The opening act of Marvel’s latest event series, Avengers & X-Men: Axis, concludes this week. While to date the story has not been shy about pronouncing its “everything AND the kitchen sink” approach, it really ascends to a whole other level this issue. Functionally, it’s nothing short of a twenty-odd page affirmation to the classic Dr. Peter Venkman-ism espousing “cats and dogs living together… mass hysteria!”. The parallel to the Ghostbusters quote being that “Good News for Bad People” plays exceeding well as comedy delivered in the face of impending doom. Metaphoric feline/canine co-mingling and all.
Although punchy dialogue is effectively peppered throughout (Absorbing Man even makes with the funny), Rick Remender’s script equally satisfies in other ways. This is no mean feat, considering the swelling cast and utter crazypants ginornomity that is the story’s existing backbeat. What works best is his choice of using Deadpool as the reader’s main POV. Without putting too fine a point on it, it really underscores how upside-down and through the looking glass things are right now in the MU. Plus, the interaction between the mouthy merc and Apocalypse clone, Genesis, serves as a nice callback to Remender’s initial Uncanny X-Force arc back in late 2010. However, it’s his one-way bromance with a sidelined Tony Stark that really pulls at the old pathos.
Balancing “the Deadpool show” is the gravitas commanded by the rest of Magneto’s questionable emergency cavalry. While obviously not as refined in “team” tactics, there is still something downright synergistic about this group. Maybe it’s their makeup superficially lending itself to a Secret Wars/ Acts of Vengeance retro-slant but coming into this issue cold, this is indeed an assembly that warrants greater attention. Sure, the marketing machine wins in the immediate, chronicling how the band gets together in a single issue of Magneto’s own solo title, but this is a gathering that could drive its own series, mini or otherwise. Either way, it’s just nice to see the criminally underused Amora the Enchantress getting some well-deserved spotlight.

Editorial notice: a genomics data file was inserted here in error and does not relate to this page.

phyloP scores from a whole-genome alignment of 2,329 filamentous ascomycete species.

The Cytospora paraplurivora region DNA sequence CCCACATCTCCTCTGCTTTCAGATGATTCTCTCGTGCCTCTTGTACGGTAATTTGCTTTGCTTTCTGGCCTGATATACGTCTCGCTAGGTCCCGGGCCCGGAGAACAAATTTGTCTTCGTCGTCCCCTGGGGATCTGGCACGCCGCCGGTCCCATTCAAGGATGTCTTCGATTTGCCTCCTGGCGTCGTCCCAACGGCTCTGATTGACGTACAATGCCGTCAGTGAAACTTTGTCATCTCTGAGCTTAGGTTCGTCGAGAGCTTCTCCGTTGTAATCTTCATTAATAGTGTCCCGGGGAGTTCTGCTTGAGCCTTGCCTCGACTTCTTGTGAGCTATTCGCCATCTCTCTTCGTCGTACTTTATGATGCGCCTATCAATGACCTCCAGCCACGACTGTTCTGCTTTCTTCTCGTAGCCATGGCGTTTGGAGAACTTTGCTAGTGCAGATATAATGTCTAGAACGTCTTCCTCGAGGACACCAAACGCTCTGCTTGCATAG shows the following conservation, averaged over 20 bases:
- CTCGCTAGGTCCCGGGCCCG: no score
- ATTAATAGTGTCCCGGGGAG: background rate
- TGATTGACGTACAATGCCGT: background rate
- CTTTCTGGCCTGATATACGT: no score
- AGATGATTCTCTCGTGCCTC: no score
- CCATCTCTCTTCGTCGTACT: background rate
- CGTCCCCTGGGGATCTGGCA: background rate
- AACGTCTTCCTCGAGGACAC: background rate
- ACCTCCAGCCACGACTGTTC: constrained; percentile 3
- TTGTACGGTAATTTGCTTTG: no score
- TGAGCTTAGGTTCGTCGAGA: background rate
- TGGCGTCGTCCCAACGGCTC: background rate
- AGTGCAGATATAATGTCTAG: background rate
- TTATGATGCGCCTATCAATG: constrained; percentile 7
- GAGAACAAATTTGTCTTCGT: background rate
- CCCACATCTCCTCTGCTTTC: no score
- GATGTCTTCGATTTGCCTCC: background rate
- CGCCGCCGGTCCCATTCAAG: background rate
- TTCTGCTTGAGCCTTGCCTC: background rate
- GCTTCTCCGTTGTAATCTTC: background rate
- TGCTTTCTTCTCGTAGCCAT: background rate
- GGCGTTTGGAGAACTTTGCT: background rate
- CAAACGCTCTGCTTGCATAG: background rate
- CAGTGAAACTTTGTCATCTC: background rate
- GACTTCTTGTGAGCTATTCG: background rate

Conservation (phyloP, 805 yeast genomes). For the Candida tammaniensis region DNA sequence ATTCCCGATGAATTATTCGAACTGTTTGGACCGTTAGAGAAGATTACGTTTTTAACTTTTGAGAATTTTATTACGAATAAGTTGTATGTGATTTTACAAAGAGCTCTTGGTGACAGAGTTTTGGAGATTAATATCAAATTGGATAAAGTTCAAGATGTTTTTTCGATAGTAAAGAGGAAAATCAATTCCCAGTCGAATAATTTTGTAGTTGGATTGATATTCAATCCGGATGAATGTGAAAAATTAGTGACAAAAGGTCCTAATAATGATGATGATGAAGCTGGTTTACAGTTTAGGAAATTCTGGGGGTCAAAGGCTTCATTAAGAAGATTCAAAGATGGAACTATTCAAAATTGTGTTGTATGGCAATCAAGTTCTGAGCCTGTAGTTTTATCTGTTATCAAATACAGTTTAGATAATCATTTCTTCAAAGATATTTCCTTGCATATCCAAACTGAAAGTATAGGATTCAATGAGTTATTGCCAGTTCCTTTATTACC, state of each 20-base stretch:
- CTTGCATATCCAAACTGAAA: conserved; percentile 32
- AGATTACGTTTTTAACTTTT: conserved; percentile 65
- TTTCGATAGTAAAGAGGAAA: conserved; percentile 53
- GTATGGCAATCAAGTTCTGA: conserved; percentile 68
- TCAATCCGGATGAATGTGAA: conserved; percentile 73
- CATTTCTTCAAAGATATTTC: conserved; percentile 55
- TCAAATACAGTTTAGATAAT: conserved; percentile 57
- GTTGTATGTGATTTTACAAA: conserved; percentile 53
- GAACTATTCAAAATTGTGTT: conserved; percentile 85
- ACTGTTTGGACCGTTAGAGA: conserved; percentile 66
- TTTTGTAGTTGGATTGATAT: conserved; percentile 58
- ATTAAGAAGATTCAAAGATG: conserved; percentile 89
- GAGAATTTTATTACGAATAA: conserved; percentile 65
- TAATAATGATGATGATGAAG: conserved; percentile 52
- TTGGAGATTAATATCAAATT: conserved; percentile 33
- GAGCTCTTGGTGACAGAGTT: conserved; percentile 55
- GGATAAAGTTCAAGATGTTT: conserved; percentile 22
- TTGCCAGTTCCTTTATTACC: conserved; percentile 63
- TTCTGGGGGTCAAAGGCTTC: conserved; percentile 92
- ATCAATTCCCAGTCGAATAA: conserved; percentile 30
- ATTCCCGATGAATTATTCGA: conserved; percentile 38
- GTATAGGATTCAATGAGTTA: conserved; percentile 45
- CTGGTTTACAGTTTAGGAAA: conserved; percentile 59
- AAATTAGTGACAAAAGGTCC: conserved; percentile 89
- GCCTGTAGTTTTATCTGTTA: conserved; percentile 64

The issue’s true MVP award has to go to the art team of veteran penciler Leinil Francis Yu and inker Gerry Alanguilan. Given Yu’s project history (Infinity, Secret Invasion, Death of Spider-Man), it’s difficult to imagine any self-respecting Marvel event story living up to the name until he’s had a chance to contribute some of his signature abstract grittiness. Consistently pairing with Alanguilan over the past few years, the duo delivers imagery that is as rock-solid as it is evocatively stylized. Less distinguished, however, is the work of the three color artists. Despite the marquee grab of this talent queue, there isn’t much distinction between whose work is whose. This is surprising as they all typically operate from very diverse palettes yet come together here almost too homogeneously. Not bad, just… bland.
Overall, the only place where any points really come off is in the wrap-up. Once the heroes revive and regain control of the situation, their characterizations all seem to take a hard retrench into super-familiar, if not somewhat tired, roles. Granted, this is a series predicated on hate being used as a mind-control weapon but the firm line that now divides our protagonists comes off as knee-jerk and mechanical. It also doesn’t take into account that the Avengers Unity Squad should have a completely different reaction to seeing the Red Skull’s surprisingly intact body! Again, the entire scene is fraught with ambiguity. Whether or not it’s being used as an in-story plot device or if it’s just an unfortunate creative misstep, more will certainly be known upon the release of future chapters. At the moment, though, it’s just enjoyable to sit back and have Deadpool earworm pop ditties from yesteryear while “Magneto and the Dark Avengers” save the day.
CBH Score: 4 out of 5 stars
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